The Catechetical Review - Communicating Christ for a New Evangelization

On Hope

Authored by Dr. Regis Martin in Issue #1.2 of Catechetical Review

If the desire for God is a drive as deep as it is indestructible (which is to say, a longing so profound and pervasive that on the strength of its universality we cannot understand ourselves as other than religious beings), then God’s answering response represents the definitive disclosure of divine love, soliciting our freedom for a life of unending communion with God and his angels and his saints. However, to negotiate our way from one state to the other, from the exile in which we languish to the eternity to which we are called, requires hope, a supernatural virtue on whose exercise everything depends. What then is hope? And how does one get a handle on it? Josef Pieper is wonderfully lucid on the subject. It is, he says, “the confidently patient expectation of eternal beatitude in a contemplative and comprehensive sharing of the triune life of God.”[i] What is immediately striking about this description is the high level of certitude at which the claim is made. So strong and secure is the structure of hope, that we may say, as Paul certainly does in his letter to the Romans (8:24), we shall be saved by it.

The rest of this online article is available for current subscribers.

Start your subscription today!


This article is from The Catechetical Review (Online Edition ISSN 2379-6324) and may be copied for catechetical purposes only. It may not be reprinted in another published work without the permission of The Catechetical Review by contacting [email protected]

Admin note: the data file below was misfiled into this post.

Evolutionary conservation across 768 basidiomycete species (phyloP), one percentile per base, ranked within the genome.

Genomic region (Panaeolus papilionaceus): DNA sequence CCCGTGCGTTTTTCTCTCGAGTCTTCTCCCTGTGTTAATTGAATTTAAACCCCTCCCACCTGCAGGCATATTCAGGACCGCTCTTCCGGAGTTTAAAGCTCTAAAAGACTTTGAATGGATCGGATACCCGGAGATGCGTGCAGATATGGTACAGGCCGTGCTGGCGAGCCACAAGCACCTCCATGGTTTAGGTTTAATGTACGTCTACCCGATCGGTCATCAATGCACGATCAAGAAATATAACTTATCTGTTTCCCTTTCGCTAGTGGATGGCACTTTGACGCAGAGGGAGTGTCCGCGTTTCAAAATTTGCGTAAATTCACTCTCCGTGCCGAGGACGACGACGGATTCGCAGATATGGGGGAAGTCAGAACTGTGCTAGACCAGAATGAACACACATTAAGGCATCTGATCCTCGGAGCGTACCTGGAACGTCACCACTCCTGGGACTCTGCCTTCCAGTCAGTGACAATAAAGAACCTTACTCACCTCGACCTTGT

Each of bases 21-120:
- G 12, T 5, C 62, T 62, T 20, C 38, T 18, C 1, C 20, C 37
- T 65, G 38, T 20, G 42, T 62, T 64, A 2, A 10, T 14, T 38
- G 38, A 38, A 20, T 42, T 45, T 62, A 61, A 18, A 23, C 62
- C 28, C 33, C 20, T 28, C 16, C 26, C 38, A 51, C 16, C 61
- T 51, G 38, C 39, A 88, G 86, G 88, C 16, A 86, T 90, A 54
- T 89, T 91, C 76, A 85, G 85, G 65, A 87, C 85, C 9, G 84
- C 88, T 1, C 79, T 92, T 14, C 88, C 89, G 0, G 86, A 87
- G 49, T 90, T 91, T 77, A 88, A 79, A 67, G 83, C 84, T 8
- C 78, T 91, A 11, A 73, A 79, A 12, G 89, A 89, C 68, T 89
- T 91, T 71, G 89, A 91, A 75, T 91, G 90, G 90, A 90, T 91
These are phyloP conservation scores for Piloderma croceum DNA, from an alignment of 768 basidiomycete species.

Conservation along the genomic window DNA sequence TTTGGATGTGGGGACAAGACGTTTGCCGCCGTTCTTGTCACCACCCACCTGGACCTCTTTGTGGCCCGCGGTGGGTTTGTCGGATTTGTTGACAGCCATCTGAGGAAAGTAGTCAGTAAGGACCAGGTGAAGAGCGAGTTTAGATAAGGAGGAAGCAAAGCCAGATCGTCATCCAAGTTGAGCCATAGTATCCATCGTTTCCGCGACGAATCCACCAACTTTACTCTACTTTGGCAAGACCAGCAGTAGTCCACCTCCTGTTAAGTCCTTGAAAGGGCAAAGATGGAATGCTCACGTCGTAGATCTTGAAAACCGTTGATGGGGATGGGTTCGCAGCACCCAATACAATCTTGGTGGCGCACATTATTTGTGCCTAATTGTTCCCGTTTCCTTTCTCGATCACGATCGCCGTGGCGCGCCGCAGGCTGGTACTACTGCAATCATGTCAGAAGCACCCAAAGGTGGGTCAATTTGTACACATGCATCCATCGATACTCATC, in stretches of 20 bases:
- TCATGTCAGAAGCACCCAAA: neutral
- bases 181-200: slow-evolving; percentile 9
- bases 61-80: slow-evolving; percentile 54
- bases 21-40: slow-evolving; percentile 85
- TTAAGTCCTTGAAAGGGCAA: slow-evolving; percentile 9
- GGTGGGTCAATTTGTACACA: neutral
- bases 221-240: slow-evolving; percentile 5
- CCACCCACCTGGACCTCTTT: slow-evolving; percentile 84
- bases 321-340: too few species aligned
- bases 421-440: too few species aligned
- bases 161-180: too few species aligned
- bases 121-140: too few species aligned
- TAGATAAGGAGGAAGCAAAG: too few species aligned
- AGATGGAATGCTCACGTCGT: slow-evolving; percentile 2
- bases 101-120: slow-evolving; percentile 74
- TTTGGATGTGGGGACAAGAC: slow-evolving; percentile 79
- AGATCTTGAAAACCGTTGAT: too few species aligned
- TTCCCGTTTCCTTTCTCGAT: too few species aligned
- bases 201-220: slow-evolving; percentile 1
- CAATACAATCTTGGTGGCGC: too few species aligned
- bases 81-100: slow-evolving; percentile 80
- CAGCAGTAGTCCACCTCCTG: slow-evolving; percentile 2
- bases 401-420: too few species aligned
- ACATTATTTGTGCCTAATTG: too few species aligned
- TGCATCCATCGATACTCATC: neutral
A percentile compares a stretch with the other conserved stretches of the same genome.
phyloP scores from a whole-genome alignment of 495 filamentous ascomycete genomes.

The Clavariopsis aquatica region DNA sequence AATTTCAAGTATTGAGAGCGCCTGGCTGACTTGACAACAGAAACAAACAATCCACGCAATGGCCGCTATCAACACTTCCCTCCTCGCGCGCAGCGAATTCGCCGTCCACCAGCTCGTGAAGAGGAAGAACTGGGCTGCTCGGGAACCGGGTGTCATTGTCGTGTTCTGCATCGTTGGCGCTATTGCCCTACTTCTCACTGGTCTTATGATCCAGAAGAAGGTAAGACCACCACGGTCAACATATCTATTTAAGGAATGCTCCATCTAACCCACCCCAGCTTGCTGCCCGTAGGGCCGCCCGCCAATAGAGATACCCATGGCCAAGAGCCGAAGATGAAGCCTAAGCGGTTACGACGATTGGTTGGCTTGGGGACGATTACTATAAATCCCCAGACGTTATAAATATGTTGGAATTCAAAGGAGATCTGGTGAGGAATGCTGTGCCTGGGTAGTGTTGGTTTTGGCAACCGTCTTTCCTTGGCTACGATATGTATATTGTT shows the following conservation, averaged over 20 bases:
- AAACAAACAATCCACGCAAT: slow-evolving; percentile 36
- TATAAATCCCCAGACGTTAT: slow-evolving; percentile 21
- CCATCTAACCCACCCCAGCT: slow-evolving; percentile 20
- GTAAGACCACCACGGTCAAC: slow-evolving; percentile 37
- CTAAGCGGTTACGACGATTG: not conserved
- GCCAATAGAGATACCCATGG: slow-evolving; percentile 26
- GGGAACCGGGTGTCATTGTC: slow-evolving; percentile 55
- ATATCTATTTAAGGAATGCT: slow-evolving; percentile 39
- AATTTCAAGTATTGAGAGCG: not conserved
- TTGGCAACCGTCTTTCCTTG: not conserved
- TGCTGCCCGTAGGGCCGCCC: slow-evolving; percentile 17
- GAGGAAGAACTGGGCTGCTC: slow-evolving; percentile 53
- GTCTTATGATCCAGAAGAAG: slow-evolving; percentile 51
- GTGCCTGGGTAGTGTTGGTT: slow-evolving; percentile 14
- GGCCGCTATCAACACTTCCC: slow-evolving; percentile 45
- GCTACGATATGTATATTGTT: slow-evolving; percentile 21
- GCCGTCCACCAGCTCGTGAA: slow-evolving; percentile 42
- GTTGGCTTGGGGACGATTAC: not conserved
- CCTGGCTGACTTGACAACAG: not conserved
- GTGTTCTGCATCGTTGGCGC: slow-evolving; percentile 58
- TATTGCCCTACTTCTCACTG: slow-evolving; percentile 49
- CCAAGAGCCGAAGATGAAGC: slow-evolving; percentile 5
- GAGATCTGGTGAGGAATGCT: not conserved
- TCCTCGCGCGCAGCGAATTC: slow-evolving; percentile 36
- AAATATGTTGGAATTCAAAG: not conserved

Articles from the Most Recent Issue

Editor’s Reflections: Eucharistic Communion and Seeing Those in Need
By Dr. James Pauley
Free The Catechism of the Catholic Church tells us that receiving the Eucharist “commits us to the poor” (1397). Why is this so? Receiving the Eucharist means that we enter into union with the Second Person of the Blessed Trinity. And being in Holy Communion with Jesus himself means something profound. Let’s consider one facet of this great mystery.... Read more
The Anawim and the Kerygma
By Colin and Aimee MacIver
Sarah: aged and barren. Joseph: rejected, betrayed, and enslaved. Moses: desperately cast afloat in a basket. Daniel: sent to death by lions. Mary: unknown, unmarried, unbelieved. Salvation history is the story of the poor ones, the bowed down, the lowly—the anawim , as they are named in Hebrew. In both the Old Testament and the New, God tends to... Read more
The Spiritual Life: Poverty, Purity of Heart, & Eucharistic Living
By Sr. Alicia Torres, FE
Free This article is part of a 3-year series dedicated to promoting the efforts of the National Eucharistic Revival in the United States. “The Body of Christ.” “Amen.” Each time we participate in Mass, we have the opportunity to encounter the Lord Jesus in the most intimate way through the reception of Holy Communion. This moment is the most practical... Read more

Pages

Watch Tutorial Videos

We've put together several quick and easy tutorial videos to show you how to use this website.

Watch Now